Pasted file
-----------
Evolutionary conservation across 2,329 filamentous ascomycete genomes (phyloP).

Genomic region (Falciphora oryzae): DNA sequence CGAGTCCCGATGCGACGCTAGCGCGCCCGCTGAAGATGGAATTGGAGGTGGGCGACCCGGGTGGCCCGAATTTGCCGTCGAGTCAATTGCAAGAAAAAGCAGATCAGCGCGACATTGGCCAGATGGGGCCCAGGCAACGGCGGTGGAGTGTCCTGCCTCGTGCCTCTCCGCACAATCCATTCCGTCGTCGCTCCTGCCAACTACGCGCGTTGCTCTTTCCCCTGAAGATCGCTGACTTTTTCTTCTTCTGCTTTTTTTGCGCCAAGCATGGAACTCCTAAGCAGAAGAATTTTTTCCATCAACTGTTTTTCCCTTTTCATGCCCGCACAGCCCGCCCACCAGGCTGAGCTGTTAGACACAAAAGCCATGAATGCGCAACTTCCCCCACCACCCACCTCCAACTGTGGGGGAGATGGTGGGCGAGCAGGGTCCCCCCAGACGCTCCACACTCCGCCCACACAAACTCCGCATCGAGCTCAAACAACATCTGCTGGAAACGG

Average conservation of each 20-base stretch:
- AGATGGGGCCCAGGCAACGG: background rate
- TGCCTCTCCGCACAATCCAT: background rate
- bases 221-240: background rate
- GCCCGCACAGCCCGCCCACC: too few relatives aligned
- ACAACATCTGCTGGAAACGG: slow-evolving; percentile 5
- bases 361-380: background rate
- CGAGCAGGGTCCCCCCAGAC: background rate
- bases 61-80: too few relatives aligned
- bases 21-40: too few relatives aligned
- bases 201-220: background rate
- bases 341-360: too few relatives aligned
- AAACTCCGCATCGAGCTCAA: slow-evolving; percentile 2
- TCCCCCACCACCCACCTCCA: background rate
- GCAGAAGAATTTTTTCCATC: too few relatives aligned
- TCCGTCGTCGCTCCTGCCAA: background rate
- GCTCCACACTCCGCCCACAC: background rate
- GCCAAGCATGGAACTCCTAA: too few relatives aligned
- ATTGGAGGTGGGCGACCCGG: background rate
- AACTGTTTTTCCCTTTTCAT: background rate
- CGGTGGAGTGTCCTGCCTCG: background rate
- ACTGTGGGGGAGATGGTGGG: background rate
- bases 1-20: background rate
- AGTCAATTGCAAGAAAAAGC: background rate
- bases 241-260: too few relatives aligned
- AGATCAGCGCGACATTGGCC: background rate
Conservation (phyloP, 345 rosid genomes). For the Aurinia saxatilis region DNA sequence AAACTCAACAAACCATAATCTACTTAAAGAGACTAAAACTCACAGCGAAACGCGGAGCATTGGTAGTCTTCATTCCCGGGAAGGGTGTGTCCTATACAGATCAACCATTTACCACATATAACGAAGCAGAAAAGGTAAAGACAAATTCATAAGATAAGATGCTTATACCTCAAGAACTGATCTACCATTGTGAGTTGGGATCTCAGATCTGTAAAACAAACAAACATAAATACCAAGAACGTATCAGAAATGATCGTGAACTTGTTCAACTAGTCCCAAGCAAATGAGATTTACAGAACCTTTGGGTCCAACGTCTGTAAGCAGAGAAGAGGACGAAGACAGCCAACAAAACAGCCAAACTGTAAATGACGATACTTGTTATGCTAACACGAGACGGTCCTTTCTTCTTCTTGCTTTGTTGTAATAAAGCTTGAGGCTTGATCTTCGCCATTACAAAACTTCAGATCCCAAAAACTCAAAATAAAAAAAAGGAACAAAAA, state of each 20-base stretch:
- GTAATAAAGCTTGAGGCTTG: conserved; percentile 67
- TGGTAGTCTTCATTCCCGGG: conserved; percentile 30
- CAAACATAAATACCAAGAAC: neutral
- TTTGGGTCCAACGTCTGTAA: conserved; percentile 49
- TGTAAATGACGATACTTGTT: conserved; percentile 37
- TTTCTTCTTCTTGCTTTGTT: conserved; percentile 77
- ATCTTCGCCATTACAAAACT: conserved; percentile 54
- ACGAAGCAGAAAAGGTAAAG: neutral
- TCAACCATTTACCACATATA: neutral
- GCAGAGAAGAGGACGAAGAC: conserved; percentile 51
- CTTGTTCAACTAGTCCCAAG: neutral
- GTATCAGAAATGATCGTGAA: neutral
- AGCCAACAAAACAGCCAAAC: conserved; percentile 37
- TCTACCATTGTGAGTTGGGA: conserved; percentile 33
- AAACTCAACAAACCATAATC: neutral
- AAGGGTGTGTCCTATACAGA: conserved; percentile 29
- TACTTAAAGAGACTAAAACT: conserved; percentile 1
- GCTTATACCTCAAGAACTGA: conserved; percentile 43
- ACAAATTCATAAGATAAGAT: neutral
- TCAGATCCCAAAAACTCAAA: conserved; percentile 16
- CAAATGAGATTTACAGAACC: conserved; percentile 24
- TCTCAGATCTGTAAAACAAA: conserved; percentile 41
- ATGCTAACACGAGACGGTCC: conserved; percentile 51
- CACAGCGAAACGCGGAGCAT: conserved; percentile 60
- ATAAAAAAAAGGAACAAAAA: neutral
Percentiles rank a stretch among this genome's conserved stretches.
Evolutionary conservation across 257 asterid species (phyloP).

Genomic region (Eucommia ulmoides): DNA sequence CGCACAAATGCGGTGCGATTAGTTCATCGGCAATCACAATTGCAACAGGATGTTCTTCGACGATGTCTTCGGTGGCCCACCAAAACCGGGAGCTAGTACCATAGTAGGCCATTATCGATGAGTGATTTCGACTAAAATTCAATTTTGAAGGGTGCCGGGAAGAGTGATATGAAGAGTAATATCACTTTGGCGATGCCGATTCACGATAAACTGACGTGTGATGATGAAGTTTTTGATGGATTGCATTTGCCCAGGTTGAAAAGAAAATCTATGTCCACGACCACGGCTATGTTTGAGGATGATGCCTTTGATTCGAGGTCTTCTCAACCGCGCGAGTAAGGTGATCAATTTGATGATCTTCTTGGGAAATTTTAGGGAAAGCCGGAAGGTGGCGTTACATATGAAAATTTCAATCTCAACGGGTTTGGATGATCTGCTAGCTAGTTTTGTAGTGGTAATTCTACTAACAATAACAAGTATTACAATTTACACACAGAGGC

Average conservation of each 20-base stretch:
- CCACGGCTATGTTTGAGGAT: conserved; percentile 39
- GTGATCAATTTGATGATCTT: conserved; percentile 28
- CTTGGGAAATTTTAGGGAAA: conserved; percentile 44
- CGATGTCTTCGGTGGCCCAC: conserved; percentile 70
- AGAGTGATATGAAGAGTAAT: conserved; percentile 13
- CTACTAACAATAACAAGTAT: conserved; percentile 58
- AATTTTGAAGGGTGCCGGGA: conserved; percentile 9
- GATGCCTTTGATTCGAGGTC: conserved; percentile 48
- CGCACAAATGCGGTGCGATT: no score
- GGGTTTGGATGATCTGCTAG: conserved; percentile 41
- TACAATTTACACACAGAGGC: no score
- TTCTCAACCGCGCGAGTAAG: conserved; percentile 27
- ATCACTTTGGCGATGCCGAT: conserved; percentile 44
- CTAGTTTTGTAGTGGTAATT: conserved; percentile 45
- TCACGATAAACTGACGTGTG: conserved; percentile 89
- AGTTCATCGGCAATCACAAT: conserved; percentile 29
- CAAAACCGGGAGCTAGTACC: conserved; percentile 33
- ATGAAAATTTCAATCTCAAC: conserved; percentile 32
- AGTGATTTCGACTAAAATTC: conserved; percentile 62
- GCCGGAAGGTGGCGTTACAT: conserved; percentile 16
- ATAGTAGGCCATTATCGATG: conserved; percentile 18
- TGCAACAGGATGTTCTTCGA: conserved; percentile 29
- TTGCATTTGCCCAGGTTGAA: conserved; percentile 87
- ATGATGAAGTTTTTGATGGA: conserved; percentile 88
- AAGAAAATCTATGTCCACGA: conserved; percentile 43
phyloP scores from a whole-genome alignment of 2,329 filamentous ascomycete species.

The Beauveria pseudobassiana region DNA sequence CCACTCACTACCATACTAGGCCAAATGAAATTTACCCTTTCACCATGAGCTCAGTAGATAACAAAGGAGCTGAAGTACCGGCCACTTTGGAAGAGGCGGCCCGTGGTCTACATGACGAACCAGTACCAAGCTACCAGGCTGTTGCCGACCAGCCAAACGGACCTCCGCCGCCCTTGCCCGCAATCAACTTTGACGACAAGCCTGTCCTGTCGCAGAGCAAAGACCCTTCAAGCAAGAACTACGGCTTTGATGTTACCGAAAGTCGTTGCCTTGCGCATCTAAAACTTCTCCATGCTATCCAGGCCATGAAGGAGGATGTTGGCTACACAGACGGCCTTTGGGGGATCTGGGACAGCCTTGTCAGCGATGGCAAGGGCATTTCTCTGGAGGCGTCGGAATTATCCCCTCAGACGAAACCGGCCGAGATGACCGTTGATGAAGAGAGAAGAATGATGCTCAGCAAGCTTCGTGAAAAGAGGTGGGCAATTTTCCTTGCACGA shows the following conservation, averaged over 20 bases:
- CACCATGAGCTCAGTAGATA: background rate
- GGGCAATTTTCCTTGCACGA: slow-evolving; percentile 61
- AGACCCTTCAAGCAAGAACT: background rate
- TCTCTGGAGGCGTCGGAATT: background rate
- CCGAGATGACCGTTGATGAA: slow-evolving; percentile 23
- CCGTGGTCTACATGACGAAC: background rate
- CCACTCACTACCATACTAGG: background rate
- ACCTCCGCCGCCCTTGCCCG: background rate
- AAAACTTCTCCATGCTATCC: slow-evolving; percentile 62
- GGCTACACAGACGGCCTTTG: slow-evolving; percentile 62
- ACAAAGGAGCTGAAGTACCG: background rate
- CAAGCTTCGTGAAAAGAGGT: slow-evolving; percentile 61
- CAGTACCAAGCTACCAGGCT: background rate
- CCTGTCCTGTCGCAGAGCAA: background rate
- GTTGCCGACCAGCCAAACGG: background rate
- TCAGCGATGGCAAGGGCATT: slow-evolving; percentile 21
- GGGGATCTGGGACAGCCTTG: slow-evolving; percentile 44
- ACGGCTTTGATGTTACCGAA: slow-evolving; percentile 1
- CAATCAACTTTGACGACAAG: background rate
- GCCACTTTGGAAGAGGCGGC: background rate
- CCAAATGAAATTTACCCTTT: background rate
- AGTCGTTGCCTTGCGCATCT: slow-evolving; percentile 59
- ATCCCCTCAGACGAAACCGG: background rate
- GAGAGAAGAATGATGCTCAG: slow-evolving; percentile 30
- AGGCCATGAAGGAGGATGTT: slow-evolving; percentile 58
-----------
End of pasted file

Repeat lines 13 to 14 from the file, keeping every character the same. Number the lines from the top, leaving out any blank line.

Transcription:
- bases 201-220: background rate
- bases 341-360: too few relatives aligned